BRISBANE, Australia — When he dared speak up about pay and conditions for the Nigeria women’s team, Randy Waldrum was described by one federation official as the worst coach to ever lead the Super Falcons to a Women’s World Cup.
Now, after orchestrating a run to a knockout-stage game against European champion England following a scoreless draw against Olympic champion Canada and an upset over co-host Australia, he’s still got the podium. He says he’ll use it at every opportunity to highlight how much better things could be.
A guaranteed pay deal for the national team, better training facilities for all players and more women in the coaching ranks — not just in Africa, but everywhere — are high on his agenda. Those are items he’ll address after this World Cup, where he’s putting no limits on his team.
Nigeria has qualified for all nine editions of the Women’s World Cup but has never won a game in the knockout rounds.
England is highly favored Monday in Brisbane but Waldrum believes Nigeria, with star forward Asisat Oshoala “fit and ready to go” and Desire Oparanozie healthy to return after injury, is capable of reproducing the kind of game that shocked the Matildas at the same venue 11 days previously.
“You can see the talent is there,” Waldrum said in the pre-match news conference on Sunday. “I think Nigeria could become a world power if we start to do things properly and invest more in women’s … like so many other nations need to be doing as well.”
Nigeria, Morocco and South Africa advanced through the group stage in a strong representation for African teams. Waldrum said the investment being made in Morocco was obvious by the Atlas Lionesses making the knockout round on debut here only seven months after the men’s team reached the semifinals at the 2022 World Cup in Qatar. South Africa is investing heavily, too, he said, and showed the benefits of that by reaching the round of 16. South Africa’s run ended Sunday in a 2-0 loss to 2019 finalist Netherlands.
For now, women’s in Nigeria is a relatively untapped resource.
“I have to give credit to the players. It’s something that’s inside them. It’s inside their DNA to compete,” he said. “Overcoming obstacles is what they’ve done for their careers.
“It’s a challenge — we know what the top teams in the world have, and we’re aspiring to have those same things. But in the moment, we are where we are. It really comes down to trying to get the team organized and get the maximum out of each individual player and the talent they bring to the table.”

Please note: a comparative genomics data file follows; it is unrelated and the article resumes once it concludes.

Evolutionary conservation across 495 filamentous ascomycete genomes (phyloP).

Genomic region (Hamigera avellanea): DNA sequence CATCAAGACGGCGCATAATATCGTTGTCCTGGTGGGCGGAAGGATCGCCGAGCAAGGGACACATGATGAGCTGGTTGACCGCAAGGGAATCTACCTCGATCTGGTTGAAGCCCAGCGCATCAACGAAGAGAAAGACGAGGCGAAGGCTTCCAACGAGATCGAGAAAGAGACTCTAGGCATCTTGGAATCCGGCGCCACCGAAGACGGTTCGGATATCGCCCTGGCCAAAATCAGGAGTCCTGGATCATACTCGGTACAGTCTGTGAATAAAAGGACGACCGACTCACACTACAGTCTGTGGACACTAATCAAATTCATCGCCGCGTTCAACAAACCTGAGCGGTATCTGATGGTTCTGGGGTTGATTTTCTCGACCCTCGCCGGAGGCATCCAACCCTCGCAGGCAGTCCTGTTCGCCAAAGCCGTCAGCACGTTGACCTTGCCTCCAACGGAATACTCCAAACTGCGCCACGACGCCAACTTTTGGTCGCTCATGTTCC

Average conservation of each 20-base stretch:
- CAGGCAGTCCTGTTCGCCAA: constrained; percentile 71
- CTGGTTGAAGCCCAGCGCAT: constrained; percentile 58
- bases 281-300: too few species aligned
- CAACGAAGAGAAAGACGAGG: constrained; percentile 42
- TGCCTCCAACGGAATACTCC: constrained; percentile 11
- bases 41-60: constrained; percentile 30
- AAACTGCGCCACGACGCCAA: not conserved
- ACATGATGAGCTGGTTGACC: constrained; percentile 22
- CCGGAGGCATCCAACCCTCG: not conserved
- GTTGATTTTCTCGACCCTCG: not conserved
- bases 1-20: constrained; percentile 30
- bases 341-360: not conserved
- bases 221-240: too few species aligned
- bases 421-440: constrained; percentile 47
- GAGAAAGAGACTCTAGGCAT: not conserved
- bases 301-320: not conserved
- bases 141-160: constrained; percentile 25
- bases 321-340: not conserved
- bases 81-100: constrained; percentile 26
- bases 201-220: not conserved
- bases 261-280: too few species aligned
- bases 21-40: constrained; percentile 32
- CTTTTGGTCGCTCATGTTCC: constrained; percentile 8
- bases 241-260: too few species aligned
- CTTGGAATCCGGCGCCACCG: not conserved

That has been evident in the group stage, where the success of the African teams, Waldrum said, was a surprise only to those on the outside of African football. Two-time champion Germany, Olympic gold medalist and perennial title contender Brazil both failed to advance beyond the group stage.
So he’s giving his unheralded team every chance of beating an England roster full of players from Europe’s biggest leagues, and continuing the celebrations.
“Well, it would be a huge win. I think already with what we’ve accomplished, Nigeria is buzzing again,” he said. “I don’t think people expected us to get out of the group, or to get the results that we’ve gotten. So it’s already been a big success.
“Obviously if you can not only now have beaten the Olympic gold medalist, but if you can turn around and beat the European champions, it would be something extremely special.
“It could certainly be transformational in a lot of different ways.”
Waldrum, who is a coach educator in the United States and also works with the University of Pittsburgh’s women’s team, said it’s important female coaches keep coming into the game at every level.
To advance, though, he needs to beat the last woman standing as head coach of a national team at the tournament. England is guided by Sarina Wiegman, one of a record 12 female head coaches who started this World Cup.
“Since she took over, you’ve seen the progression of the team. They’re so disciplined on both sides of the ball,” Waldrum said. “I give a ton of credit to her and what she’s done. Her pedigree speaks for itself.
“We need more women coaching. Certainly we need a bigger investment in (women’s soccer) and women in coaching.”
More AP Women’s World Cup coverage: https://apnews.com/hub/fifa-womens-world-cup